MANW: You have worked on legendary films and with some of the most loved actors of our generation. Can you tell us about some of the stand out moments of your career?
KG: I feel so fortunate to get to work with some of the best craftsmen and artists in the world from crew to cast. I remember once watching Gary Senise in an intense scene with Matt Dillion in a small film I did called Albino Alligator. I was watching the monitor and he was so good and so real that I started to cry. Kevin Spacey, who directed it, came up and whispered in my ear “He’s just acting Kim, it’s not real.” Obviously he was messing with me but I'm sure he was happy that I was so moved.

I also get to work with amazing people from other creative fields. On “Funny People” James Taylor came in to perform for a scene in the film. I grew up on James Taylor’s music and not only did I do his makeup and chat with him but I got to sit 6 feet away and listen to him sing for 2 full days. It brought back wonderful memories from my past and was a unique experience I would never have had if I wasn't in this business.

MANW: You've been in the industry a long time, how do you think it has differed and what advice would you give to new artists starting out?
KG: My company Greene Street Beauty is all about educating and one of our seminars is called “Getting What you Want”. It's a two hour seminar advising new artists but it boils down to these basic steps 1.) Get a clear idea in your mind. Write it down. 2.) Choose it. 100% with all your heart. 3.) Educate yourself. Ask the questions and find out the answers. Prepare for Action by practicing. 4.) Take Action. Whatever it takes. Do it until you succeed. 5.) Continued Growth. Made up of steps 1-4. It seems simple but each step has to be taken seriously and you have to be 100% invested. Most importantly, don't listen to the nay sayers especially if it's you!

MANW: All artists have 'the wish list'; a face they would love to work on or a show or film they would have loved to have worked on? Christina Applegate has always been one of mine. Who or what are yours?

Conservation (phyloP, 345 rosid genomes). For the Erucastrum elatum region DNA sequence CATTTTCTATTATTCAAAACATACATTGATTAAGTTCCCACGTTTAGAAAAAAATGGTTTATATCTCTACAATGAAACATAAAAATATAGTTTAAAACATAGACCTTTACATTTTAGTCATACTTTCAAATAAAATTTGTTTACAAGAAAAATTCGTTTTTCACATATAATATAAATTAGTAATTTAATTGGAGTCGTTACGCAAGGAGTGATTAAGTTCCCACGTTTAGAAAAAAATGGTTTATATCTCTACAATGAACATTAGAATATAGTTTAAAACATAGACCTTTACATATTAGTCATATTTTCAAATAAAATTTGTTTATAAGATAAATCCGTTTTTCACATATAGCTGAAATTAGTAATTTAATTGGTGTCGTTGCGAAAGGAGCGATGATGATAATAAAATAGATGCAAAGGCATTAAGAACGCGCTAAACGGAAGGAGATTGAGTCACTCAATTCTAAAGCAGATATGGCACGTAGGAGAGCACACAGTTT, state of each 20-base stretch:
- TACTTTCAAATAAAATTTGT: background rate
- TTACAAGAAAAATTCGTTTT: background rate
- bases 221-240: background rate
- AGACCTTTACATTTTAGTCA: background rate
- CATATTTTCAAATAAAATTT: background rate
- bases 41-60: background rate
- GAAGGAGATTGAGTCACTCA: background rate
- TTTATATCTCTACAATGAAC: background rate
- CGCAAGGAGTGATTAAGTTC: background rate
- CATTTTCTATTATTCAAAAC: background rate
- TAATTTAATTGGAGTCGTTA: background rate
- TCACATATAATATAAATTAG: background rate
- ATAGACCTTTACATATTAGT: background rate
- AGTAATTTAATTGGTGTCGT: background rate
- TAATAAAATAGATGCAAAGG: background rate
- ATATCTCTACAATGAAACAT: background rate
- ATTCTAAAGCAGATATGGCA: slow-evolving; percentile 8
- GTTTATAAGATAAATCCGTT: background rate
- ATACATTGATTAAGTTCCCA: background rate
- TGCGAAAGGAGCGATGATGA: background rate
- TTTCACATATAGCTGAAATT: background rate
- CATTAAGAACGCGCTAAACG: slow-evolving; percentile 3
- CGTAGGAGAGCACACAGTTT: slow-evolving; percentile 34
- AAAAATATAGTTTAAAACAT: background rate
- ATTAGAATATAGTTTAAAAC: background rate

KG: It’s not about a specific actor or project for me. I just want to feel challenged, interested and needed.

MANW: On to the good stuff, what are your tricks for flawless looking skin?
KG: A good cleaning and moisturizing regiment, a really good concealer and foundation.

MANW: What are your top 5 holy grail kit products?
KG: Judith Augusts' Killer Cover, a Beauty Blender, Sigma's flat angled Kabuki brush, La Mer lip balm and The Kim Greene Line bags (of course!)

MANW: What's your best make-up artist tip to give women?
KG: Take a break from being mean to yourself and every once in a while tell yourself 3 things you like about yourself, physically, emotionally and spiritually. Laugh often and surround yourself with positive people.

MANW: Finally, false eyelashes - the longer the better or enough already they look ridiculous?
KG: I love that makeup allows everyday girls and women to express themselves. If crazy long lashes supports that, then I’m in.

You can find out more about Kim, her blog and seminars at GreeneStreetBeauty.com, watch her YouTube makeup tutorials and see her incredible pro-bags for makeup artists at THE Kim Greene Line.

* legendary makeup artist, google him

If you liked this interview and would like to read other leading industry makeup artists stories have a look at the rest of the 'Meet The Artist' series here.

No comments:

Post a Comment

Related Posts Plugin for WordPress, Blogger...